The third phase is post-operation inspection. This can include measurement and assessment of the physical dimensions and characteristics of the laser processed area, which is usually performed using various camera and machine vision tools. Parameters assessed usually include seam width, and the identification of weld gaps or spattered material. OCT and other tools are also used to determine weld dimensions and mechanical characteristics (porosity, the presence of voids, grain size, etc.).
Real-time process monitoring
In-process monitoring is the most critical and complex of these three phases, so it’s worth examining this step in depth. Because there is so much going on during actual laser processing, numerous parameters need to be measured. Plus, data sampling rates must typically be very high, so as to be able to accurately identify any transient problems. And, the more quickly a problem can be detected, the better the opportunity to stop or correct the process before a bad part is produced.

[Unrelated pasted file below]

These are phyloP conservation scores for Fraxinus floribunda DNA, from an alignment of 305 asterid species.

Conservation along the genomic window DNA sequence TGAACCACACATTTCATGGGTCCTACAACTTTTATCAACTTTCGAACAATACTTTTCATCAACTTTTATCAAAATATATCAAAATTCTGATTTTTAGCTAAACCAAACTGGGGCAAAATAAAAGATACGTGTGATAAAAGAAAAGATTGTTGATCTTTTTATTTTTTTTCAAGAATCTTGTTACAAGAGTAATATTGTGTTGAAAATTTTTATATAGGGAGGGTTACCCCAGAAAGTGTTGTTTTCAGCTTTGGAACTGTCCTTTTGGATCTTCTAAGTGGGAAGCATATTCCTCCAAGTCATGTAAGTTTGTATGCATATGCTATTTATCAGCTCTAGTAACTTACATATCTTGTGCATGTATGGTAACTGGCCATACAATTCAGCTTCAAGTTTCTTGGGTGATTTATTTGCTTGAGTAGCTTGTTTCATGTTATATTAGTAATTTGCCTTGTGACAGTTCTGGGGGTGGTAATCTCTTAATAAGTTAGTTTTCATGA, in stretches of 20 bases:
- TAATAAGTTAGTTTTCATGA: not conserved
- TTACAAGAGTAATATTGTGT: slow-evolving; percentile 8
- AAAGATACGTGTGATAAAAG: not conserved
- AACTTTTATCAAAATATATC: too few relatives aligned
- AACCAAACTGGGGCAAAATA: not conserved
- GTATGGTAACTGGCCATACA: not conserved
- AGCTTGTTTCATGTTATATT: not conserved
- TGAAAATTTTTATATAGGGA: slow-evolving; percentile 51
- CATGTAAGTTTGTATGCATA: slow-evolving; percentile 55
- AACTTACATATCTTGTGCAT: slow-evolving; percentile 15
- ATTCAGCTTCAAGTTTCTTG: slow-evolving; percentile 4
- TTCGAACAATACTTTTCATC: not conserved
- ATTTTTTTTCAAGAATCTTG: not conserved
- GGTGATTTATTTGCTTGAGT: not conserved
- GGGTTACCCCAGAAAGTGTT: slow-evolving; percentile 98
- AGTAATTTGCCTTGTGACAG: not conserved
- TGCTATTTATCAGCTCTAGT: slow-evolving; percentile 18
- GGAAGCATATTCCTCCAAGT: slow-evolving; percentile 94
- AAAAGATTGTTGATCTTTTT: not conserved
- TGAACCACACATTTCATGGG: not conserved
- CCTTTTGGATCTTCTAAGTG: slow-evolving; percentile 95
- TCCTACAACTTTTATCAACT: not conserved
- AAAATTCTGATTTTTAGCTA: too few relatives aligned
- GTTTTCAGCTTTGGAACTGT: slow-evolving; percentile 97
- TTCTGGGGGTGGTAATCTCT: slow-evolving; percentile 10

The most important areas that must be assessed include laser operation, weld geometry, weld metallurgical characteristics, assist gas flow and material surface characteristics (contamination, scratches, etc.). All of these are somewhat interrelated.
Laser operation is measured with tools such as laser power and energy meters, and beam diagnostic cameras. These can measure and flag changes in the laser output itself, drops in delivered laser power (perhaps due to spatter on a protective window), and changes in delivered laser power density caused by focal position changes. But, these measurements are only accurately performed off-line, that is, in between process operations.
Weld geometry measurements include seam width and position, and especially a determination of whether the weld has wandered off-seam. Seam gaps or a lack of fusion must also be identified. Additionally, humping, undercut or other undesirable seam properties should be recognised. Measurement of weld depth is also critical.
Figure 1: The occurrence of a deviation in the weld seam position is identified in real-time data from the plasma, laser back reflection and temperature signals during this pulsed laser welding process